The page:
19# Data Subject Rights – Introduction
As you might remember, in the previous post in our series, Albin explained data protection by design and by default. This Tuesday, which happens to be the Swedish holiday of Lucia, we’re going to take a closer look at one of the central concepts of the GDPR –the data subjects’ rights (DSR). Get your candles and saffron buns ready!
The DSR consists of the right to:
- Restrict processing
- Data portability
- Not be subject to a decision based solely on automated processing
However, before we dig deeper into the actual rights, we’re going to take a look at some common rules you have to comply with when managing data subjects’ requests to fulfil your obligations under the GDPR.
The rules include:
- Confirming the identity of the individual who submitted the request to you
- Responding to the requests without undue delay and free of charge
- Having an appropriate process in place in your organisation to be prepared to respond to requests
- Facilitating the exercise of the data subjects’ rights
Let’s start with the rule of confirming the identity of the individual submitting the request. This entails that if you have doubts regarding if the requestor is the data subject, you have to request additional information to confirm the individual’s identity. However, you should keep in mind that this additional information should be relevant, appropriate and necessary for identification since requesting excessive information could result in a breach of the data minimisation principle. We suggest that you should only request types of personal data that you’ve already obtained regarding the data subject.
Moving on to the second rule regarding responding to the requests without undue delay and free of charge. You might wonder what “without undue delay” actually means. What is considered “late” under the GDPR? The answer is that you must respond to the request at the latest within one month. If you don’t intend to comply with the request or where you expect a delay, you need to provide the reason for this. If the expected delay becomes a reality, you also have to communicate the reason for this, and the delay may not be longer than two months.
Whereas a request from a data subject should generally be free of charge, there are derogations to this. If you find requests from data subjects to be manifestly unfounded or excessive, for example, if they are repetitive in character, you can either refuse to act on the request or charge a reasonable fee. A request could be manifestly unfounded if the individual clearly has no intention to exercise their rights, or if the request is malicious in intent. However, remember that a case-by-case assessment is always required.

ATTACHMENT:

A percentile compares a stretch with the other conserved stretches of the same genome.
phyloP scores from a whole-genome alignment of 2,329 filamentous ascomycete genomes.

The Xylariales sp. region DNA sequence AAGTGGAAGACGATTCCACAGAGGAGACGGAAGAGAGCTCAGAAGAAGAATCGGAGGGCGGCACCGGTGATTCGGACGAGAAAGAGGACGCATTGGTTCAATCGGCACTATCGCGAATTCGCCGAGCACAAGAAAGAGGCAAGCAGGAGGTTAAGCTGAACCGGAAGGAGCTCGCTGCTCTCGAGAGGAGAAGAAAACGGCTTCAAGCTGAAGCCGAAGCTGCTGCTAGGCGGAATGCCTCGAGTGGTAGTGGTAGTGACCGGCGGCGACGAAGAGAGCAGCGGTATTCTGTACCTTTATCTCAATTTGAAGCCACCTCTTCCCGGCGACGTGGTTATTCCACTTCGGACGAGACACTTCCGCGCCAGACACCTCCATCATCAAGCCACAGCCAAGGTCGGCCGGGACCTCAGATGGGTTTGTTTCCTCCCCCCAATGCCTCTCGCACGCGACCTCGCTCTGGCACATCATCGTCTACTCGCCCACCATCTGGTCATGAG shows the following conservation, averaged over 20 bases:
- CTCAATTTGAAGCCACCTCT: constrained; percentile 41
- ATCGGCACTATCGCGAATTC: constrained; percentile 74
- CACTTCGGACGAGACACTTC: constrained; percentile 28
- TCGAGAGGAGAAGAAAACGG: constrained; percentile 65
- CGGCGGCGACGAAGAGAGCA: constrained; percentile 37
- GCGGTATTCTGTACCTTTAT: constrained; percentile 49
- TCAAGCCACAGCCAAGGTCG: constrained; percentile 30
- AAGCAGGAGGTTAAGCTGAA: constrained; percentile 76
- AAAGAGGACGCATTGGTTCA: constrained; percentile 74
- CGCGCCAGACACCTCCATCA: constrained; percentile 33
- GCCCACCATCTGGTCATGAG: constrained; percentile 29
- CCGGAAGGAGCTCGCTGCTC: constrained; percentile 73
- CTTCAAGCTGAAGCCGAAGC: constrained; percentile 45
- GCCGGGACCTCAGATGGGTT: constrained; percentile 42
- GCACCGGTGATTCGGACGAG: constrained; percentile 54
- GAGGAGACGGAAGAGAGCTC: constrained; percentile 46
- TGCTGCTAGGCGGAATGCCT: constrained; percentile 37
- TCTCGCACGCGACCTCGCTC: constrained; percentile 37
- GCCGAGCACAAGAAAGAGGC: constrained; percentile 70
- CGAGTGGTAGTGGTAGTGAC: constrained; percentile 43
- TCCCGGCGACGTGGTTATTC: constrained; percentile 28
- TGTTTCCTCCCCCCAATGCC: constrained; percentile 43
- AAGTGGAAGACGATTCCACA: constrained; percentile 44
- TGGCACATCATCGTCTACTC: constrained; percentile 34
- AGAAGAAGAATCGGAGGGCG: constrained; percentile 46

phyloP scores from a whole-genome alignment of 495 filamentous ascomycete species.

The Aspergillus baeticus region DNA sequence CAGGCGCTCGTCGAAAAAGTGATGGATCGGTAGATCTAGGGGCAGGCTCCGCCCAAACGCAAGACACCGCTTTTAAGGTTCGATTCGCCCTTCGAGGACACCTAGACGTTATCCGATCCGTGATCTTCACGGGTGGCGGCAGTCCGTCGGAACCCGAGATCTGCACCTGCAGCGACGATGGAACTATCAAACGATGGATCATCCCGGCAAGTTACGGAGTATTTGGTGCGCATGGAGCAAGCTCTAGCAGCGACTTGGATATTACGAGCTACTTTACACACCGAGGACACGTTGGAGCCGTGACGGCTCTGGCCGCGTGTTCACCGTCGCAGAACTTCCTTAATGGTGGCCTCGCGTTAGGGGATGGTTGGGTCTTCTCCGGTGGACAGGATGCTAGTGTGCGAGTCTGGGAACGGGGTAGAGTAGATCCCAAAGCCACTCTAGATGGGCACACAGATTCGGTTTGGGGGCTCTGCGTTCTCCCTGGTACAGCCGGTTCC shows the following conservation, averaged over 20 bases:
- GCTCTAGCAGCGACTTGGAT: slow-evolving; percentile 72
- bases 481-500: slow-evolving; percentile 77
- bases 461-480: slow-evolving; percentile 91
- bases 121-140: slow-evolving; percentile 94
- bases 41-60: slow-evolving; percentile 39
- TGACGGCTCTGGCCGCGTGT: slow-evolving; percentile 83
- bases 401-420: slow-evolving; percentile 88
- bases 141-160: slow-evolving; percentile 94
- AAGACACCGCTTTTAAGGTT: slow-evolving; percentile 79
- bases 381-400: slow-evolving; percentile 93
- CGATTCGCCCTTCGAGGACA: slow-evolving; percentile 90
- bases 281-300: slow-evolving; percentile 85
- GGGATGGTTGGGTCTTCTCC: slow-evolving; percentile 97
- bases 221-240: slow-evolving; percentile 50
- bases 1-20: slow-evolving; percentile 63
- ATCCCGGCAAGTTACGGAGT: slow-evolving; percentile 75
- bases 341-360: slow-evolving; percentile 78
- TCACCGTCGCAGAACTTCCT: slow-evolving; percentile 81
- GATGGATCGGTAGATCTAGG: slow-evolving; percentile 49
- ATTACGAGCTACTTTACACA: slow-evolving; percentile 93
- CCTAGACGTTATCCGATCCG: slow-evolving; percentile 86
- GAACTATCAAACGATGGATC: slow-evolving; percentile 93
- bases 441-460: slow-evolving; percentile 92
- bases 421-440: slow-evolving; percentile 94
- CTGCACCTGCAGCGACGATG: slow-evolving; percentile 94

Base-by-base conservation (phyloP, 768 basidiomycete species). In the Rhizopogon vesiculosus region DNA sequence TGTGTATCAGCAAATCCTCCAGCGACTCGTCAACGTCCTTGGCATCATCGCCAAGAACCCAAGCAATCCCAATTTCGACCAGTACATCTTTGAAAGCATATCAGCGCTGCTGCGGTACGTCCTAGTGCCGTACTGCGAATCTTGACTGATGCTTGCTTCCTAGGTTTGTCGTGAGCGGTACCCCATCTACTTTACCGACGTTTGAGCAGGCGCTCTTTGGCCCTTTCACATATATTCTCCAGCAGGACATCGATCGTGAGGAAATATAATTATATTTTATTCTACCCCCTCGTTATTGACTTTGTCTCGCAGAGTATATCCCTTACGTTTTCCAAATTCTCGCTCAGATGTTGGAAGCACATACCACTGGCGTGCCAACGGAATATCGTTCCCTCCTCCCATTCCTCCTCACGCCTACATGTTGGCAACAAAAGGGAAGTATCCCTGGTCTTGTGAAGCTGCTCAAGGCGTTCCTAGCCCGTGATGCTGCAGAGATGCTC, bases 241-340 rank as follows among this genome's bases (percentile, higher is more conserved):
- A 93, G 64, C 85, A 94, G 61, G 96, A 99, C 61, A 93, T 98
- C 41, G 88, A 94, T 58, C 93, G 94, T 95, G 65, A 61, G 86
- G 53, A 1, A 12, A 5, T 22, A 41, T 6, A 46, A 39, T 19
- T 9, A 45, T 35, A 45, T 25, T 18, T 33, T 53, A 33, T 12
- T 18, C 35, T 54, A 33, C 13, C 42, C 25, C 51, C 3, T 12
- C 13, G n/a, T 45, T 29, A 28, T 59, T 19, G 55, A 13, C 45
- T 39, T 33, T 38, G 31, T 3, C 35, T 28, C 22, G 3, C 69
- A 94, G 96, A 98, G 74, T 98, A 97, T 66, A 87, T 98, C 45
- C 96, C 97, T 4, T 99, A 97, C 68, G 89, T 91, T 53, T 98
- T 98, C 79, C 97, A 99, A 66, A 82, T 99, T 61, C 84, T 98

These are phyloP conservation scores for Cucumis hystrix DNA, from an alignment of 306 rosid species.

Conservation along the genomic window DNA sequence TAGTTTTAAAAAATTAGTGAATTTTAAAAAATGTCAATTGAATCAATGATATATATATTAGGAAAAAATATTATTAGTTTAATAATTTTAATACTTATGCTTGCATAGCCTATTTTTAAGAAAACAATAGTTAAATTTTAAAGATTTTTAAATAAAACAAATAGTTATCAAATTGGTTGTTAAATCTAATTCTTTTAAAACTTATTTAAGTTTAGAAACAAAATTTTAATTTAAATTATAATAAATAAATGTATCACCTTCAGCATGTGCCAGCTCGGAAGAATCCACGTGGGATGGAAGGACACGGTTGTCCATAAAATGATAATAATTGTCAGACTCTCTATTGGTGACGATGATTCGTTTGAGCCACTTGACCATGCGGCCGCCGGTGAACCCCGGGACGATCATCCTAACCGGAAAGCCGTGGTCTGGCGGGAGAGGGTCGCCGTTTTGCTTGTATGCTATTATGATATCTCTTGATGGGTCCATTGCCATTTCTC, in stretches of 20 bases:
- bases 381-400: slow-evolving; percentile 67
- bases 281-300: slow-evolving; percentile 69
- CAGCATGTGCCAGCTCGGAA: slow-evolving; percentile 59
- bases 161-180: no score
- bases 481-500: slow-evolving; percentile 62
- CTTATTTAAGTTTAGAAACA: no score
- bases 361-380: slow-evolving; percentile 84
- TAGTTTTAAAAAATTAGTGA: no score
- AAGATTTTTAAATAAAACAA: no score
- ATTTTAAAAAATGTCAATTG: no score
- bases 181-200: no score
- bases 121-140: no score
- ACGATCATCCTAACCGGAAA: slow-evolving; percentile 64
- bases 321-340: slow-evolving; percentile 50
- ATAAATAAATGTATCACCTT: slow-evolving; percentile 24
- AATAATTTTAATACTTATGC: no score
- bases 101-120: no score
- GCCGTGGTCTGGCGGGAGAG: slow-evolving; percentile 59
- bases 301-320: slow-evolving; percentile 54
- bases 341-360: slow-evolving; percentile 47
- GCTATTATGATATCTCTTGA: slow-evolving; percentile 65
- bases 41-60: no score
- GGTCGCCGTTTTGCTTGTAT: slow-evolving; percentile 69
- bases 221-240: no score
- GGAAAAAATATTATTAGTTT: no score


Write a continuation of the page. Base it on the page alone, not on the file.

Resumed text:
Next in line is the rule of having an appropriate process in place to respond to requests. There’s no mention in the GDPR of how your organisation is supposed to be able to respond to requests from individuals. Essentially, you should be prepared for requests both in written and oral form. To guide you further, as a matter of best practice, you are encouraged to implement a ‘data subject request procedure’ to outline how you intend to manage requests and guide your staff through this process.
Lastly, we have the rule of facilitating the exercise of data subject rights. It requires you to provide methods for facilitating and respecting data subjects’ rights. For example, making the requested data available to the individual through their user account or directing them to the correct channel to submit their request. The methods in question should be adapted to fit your organisation.
DPOrganizer’s tool makes responding to data subject requests easy by creating the case, and having a case log readily available, but also by mapping your processing operations, which would be a time-saver in identifying what data are processed, where, and how. Our Professional Services team is always here to assist you if you have any questions regarding compliance with the GDPR. You can always email my colleague Albin (firstname.lastname@example.org). For more information on responding to requests, please have a look at the EDPB Guidelines and the ICO Guidelines.
Now that you know a bit more about how to manage data subject requests, in the following posts we’re going to discuss the actual subject matter of the request, starting with the right to access. Bye for now, and have a nice week!